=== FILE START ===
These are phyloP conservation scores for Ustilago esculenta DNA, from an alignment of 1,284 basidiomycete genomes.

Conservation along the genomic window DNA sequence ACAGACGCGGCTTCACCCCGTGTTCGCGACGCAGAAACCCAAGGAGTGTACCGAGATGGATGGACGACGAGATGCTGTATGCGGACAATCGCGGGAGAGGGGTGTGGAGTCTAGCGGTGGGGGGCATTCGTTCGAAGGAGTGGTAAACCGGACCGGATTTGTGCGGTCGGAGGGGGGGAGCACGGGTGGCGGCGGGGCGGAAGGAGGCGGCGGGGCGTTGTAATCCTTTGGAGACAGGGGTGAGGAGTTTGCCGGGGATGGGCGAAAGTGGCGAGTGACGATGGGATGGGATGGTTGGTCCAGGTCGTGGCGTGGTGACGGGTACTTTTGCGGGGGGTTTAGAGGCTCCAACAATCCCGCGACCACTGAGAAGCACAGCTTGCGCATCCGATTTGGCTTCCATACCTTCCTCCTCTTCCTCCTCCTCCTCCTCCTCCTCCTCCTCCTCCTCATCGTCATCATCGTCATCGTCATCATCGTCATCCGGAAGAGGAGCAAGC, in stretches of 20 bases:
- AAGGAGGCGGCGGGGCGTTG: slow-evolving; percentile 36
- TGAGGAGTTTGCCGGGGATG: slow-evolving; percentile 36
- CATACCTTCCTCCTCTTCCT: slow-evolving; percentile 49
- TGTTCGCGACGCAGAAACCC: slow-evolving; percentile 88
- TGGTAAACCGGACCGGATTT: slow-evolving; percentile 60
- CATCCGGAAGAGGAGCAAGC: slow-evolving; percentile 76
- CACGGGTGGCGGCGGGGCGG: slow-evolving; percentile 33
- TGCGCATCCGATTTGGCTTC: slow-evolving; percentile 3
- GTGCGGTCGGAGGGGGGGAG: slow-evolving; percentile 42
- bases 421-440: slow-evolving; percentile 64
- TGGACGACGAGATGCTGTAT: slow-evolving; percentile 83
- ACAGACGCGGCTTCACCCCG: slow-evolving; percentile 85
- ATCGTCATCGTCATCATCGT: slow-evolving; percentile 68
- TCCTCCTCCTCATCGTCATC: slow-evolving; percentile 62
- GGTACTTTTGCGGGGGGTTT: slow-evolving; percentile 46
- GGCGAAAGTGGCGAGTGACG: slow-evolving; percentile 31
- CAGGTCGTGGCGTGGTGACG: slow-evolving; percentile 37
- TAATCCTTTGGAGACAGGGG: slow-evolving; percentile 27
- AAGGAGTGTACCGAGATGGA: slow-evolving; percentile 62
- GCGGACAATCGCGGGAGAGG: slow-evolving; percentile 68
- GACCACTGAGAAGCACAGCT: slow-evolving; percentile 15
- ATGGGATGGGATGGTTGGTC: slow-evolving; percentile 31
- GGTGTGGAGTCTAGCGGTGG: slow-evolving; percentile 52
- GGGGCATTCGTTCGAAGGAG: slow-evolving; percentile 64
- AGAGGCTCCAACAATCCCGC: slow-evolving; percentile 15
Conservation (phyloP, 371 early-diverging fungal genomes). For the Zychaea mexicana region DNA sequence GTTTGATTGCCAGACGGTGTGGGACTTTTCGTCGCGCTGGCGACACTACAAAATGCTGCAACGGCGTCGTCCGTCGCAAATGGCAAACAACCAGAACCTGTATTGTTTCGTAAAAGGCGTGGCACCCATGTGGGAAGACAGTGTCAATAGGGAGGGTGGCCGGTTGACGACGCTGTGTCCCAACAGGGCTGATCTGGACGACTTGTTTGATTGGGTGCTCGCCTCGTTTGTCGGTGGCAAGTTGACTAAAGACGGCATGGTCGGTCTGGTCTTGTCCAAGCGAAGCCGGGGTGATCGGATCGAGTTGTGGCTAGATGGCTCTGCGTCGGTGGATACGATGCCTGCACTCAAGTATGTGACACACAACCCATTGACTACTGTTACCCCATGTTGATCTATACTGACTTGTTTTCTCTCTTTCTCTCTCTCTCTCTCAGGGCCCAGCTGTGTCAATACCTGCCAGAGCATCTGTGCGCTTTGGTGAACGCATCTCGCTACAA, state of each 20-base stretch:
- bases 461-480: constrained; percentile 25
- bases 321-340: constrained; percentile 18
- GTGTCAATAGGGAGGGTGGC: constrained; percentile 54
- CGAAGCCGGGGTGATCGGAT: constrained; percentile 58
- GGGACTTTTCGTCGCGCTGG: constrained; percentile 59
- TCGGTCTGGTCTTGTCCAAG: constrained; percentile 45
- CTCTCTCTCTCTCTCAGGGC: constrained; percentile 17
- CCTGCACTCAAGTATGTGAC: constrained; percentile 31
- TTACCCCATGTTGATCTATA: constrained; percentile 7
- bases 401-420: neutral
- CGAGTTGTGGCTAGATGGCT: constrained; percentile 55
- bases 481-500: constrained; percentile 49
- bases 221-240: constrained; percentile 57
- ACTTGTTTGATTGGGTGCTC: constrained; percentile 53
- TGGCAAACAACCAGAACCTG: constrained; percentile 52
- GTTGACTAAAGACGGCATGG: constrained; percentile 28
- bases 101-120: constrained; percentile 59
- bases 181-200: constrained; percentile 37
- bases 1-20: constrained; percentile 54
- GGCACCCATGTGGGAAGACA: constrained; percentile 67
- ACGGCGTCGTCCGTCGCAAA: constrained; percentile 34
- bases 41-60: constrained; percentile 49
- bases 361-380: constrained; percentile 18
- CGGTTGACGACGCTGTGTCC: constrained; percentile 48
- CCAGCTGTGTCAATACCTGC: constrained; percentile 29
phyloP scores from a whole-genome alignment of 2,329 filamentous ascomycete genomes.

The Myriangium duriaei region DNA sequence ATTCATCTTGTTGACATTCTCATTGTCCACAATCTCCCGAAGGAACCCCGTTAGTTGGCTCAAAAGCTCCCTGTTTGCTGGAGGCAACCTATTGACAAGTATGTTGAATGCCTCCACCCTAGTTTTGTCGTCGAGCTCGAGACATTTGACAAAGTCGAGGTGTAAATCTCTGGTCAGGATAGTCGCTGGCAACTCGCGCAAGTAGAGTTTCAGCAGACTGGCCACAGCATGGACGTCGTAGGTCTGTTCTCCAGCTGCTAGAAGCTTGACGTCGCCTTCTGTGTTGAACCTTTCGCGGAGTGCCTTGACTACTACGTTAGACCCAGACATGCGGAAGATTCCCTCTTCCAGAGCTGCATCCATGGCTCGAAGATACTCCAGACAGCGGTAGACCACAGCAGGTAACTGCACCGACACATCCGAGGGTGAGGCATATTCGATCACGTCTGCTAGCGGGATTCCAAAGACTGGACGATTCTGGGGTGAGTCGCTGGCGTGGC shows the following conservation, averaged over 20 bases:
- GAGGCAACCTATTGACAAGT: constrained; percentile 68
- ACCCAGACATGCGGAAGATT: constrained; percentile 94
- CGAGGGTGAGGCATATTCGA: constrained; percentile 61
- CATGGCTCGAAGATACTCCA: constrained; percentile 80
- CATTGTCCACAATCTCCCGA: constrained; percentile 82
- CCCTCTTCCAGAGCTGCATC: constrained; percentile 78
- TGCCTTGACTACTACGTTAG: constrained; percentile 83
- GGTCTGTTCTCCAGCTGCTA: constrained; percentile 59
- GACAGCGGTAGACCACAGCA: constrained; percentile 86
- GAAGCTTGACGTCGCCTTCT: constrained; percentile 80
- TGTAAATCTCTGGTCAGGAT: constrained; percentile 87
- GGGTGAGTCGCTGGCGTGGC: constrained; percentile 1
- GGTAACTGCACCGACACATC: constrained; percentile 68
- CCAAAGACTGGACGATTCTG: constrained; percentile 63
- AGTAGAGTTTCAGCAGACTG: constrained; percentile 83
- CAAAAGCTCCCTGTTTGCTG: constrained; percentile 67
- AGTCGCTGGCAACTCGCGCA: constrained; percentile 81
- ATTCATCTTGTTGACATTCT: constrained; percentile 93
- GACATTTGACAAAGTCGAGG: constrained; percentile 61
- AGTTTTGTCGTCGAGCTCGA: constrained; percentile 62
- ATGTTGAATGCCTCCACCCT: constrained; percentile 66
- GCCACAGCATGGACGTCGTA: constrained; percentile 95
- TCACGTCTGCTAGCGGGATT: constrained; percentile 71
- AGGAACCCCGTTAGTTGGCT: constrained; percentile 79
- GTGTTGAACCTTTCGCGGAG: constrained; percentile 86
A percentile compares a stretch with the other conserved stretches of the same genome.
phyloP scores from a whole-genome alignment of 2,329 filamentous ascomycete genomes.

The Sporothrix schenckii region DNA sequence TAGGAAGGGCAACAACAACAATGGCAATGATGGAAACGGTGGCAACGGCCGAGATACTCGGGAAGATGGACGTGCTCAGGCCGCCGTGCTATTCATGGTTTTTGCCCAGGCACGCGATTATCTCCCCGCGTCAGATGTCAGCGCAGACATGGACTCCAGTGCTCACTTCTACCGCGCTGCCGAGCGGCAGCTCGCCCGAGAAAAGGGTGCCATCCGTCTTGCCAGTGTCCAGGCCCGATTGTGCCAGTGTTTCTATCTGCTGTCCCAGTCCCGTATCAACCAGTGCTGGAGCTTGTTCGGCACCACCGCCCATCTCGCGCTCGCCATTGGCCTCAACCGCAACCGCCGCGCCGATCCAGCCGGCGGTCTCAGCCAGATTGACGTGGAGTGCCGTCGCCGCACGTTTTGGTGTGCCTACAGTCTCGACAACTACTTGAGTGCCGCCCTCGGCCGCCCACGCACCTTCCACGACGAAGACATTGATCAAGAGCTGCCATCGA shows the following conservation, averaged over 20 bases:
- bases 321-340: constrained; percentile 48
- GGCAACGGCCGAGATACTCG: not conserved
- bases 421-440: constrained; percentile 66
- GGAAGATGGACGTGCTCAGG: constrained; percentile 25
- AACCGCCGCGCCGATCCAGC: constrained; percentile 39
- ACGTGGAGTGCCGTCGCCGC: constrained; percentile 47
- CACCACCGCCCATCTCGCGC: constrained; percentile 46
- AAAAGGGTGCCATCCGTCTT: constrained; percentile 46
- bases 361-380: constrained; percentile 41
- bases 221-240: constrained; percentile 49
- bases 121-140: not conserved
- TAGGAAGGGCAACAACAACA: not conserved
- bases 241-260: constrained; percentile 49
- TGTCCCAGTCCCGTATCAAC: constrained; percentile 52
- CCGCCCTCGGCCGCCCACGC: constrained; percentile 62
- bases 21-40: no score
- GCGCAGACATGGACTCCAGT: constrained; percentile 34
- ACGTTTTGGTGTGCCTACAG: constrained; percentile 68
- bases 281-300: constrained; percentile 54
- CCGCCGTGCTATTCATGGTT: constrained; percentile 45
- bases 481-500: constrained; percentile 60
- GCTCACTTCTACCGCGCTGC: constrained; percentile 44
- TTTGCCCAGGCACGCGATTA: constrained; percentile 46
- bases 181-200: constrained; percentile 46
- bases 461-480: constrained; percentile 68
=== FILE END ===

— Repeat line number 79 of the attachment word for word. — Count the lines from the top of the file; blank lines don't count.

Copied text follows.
- AGGAACCCCGTTAGTTGGCT: constrained; percentile 79